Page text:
When the train stops due to a blockage in the rail, the rest of the survivors begin to search for another train. Yon-suk betrays the other passengers and causes deaths by pushing them into zombies. However, Yon-suk gets infected and turned into a zombie. While fighting with Yon-suk, Seok-woo gets bitten and decides to sacrifice himself to save his daughter and Seong-kyeong.

kdramalive Image from Train To Busan.

Seong-kyeong and Su-an reach a tunnel and are almost shot by snipers who are there to kill the infected. However, by hearing Susan singing a song, the snipers get to know that they are not infected and rush to save them.

Importance of Humanity: The main theme of Train to Busan

‘Train to Busan’ is trying to convey the message of humanity, and how people react and behave in times of crisis. Throughout the film, the characters are tested in various ways, from the initial outbreak of the zombie virus to the dangerous and life-threatening situations they encounter on the train.

The film portrays a range of reactions from the different characters, some of whom act selflessly to help others, while others act self-centred. Seok-woo, the protagonist of the film, initially prioritizes only his and his daughter’s safety, but he eventually learns to care for others too.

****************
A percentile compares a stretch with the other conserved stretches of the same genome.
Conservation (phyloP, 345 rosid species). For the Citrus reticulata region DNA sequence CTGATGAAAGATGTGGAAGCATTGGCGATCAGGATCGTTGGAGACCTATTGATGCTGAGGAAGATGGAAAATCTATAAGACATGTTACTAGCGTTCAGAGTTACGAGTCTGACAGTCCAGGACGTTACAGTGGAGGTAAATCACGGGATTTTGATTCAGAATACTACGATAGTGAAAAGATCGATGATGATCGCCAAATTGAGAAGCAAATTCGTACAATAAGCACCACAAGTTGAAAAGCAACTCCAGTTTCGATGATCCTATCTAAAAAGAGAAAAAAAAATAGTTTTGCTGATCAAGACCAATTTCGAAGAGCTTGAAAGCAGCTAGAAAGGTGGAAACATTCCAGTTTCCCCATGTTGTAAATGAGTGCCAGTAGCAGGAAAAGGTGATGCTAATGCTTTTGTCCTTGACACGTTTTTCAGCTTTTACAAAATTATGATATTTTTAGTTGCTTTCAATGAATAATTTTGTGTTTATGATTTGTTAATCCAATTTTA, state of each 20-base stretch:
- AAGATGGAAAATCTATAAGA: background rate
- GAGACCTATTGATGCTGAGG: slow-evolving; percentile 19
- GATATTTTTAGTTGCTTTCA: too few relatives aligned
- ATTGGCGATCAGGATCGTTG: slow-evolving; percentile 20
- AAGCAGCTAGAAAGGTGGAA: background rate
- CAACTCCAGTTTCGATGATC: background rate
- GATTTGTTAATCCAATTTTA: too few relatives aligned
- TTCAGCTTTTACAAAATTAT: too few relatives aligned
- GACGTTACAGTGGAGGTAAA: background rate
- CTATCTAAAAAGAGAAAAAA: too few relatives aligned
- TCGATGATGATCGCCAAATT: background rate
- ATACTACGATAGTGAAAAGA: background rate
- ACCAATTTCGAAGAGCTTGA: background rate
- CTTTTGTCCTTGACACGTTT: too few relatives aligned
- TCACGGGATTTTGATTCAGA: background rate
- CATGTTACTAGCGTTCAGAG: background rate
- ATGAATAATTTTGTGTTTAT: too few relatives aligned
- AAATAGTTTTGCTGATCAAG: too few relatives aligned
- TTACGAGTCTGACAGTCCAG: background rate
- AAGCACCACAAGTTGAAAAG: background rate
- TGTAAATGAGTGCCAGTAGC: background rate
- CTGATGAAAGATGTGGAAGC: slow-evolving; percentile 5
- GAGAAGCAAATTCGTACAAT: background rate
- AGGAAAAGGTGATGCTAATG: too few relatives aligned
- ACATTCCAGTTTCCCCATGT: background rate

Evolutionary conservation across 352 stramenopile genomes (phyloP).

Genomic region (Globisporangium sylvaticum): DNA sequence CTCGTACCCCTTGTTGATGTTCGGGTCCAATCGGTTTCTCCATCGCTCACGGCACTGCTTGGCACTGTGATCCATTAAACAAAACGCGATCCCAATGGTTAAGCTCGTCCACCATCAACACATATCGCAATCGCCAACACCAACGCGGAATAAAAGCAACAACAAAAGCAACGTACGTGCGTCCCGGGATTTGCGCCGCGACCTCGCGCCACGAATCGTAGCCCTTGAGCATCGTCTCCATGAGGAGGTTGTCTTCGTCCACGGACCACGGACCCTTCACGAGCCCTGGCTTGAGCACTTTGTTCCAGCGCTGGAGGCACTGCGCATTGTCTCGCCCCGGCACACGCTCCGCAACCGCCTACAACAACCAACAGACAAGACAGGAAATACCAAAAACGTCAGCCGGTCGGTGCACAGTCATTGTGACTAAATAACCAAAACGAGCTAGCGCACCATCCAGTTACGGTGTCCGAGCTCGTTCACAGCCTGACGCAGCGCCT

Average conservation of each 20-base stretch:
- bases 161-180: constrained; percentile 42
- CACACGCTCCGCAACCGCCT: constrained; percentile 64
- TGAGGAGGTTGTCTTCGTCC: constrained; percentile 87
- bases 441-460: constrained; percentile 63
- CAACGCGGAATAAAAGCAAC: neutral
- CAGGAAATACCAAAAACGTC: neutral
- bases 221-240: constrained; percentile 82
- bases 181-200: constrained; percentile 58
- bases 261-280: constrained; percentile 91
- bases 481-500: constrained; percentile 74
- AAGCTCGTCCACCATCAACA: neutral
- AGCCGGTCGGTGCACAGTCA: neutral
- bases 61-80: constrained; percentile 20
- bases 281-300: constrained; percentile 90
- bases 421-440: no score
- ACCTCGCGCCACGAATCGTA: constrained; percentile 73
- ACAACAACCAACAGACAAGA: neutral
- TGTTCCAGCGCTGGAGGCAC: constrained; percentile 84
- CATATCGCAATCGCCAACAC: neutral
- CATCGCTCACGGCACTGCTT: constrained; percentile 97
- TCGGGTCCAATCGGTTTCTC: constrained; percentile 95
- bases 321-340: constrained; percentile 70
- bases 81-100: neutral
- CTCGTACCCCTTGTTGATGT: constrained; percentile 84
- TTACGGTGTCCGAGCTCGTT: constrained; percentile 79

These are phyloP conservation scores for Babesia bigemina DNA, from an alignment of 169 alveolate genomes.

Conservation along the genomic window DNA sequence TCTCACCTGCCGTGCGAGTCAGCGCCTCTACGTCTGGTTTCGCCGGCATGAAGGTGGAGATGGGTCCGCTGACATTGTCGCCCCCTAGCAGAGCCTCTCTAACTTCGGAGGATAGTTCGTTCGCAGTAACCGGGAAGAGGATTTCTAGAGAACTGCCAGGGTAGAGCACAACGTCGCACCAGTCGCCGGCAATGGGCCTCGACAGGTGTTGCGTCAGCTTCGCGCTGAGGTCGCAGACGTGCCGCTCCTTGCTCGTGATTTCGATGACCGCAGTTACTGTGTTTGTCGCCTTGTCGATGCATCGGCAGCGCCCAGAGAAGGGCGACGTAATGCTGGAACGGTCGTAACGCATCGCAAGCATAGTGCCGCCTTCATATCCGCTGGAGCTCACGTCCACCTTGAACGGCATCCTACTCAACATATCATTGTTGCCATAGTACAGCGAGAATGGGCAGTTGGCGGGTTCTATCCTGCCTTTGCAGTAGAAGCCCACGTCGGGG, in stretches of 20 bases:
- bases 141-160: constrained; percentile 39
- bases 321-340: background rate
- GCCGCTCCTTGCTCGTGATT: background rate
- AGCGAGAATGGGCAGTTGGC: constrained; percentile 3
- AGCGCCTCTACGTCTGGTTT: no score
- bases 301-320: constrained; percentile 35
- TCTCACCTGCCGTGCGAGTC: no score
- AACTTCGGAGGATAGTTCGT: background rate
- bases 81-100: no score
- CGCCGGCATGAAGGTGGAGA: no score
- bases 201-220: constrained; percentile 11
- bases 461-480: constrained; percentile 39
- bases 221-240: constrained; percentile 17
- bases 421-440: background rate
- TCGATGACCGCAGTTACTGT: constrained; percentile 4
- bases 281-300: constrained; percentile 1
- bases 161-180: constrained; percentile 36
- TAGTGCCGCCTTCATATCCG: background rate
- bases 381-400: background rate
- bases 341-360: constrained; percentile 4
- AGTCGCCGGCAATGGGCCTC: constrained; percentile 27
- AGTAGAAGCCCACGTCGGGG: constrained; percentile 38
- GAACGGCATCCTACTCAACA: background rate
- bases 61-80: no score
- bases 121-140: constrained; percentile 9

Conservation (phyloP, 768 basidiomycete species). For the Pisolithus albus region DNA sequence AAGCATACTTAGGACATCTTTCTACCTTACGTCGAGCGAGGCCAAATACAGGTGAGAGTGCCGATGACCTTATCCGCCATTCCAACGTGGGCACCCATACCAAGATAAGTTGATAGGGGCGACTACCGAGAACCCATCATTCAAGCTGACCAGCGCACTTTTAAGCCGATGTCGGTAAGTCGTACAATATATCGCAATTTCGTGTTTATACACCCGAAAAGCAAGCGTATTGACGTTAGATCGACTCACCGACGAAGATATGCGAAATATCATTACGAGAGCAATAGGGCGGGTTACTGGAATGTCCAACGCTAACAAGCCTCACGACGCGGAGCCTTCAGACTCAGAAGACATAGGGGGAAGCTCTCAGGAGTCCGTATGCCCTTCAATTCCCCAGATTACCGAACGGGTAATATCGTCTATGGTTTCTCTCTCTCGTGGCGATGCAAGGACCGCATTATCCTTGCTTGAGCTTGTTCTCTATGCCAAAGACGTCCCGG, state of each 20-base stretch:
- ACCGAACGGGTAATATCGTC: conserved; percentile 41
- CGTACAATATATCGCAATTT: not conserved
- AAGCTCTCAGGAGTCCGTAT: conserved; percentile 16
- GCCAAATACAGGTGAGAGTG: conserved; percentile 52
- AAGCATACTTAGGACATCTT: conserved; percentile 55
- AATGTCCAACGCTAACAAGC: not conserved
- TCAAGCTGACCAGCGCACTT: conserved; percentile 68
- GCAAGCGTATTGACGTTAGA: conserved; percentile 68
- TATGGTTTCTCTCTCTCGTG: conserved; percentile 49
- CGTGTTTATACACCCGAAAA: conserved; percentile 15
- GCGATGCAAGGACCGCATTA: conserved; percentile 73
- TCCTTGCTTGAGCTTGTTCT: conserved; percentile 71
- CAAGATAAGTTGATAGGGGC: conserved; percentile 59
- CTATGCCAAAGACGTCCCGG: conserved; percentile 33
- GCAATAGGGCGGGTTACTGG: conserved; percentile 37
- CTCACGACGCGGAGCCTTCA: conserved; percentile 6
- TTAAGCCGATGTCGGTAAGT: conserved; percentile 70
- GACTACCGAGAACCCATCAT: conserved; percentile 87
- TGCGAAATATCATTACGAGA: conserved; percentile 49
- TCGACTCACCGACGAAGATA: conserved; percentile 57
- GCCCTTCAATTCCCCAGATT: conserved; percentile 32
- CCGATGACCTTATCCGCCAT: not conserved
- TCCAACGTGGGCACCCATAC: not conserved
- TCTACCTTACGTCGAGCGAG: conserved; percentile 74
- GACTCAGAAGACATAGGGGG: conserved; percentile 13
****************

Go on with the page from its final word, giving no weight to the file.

In contrast, Yeon-suk, one of the other passengers on the train, is only concerned for his own survival, and he ultimately causes the deaths of several other characters for his own sake. However, as the film progresses, we also see characters evolve and change in unexpected ways. Sang-hwa, who initially seems brash and abrasive, becomes a loyal and heroic friend to Seok-woo, while the elder woman, In-gil and the homeless man show remarkable bravery and resilience in the face of danger to protect others.

kdramalive Image from Train To Busan

Therefore, ‘Train to Busan’ emphasizes the importance of humanity through empathy, compassion, and cooperation in times of crisis. The film portrays the capacity of individuals to rise to the occasion and put aside their differences to help one another, even in the face of seemingly inscrutable obstacles.

  • Blue Dragon Film Awards (2016) Technical Award (special make-up)- Kwak Tae-yong and Hwang Hyo-gyoon Audience Choice Award for Most Popular Film – Train to Busan
  • Buil Film Awards (2016) Best Supporting Actor – Kim Eui-sung Yu Hyun-mok Film Arts Award – Yeon Sang-ho
  • Korean Association of Film Critics Awards (2016) Technical Award- Train to Busan
  • Baeksang Arts Awards (2017) Best Supporting Actor – Kim Eui-sung Best New Director – Yeon Sang-ho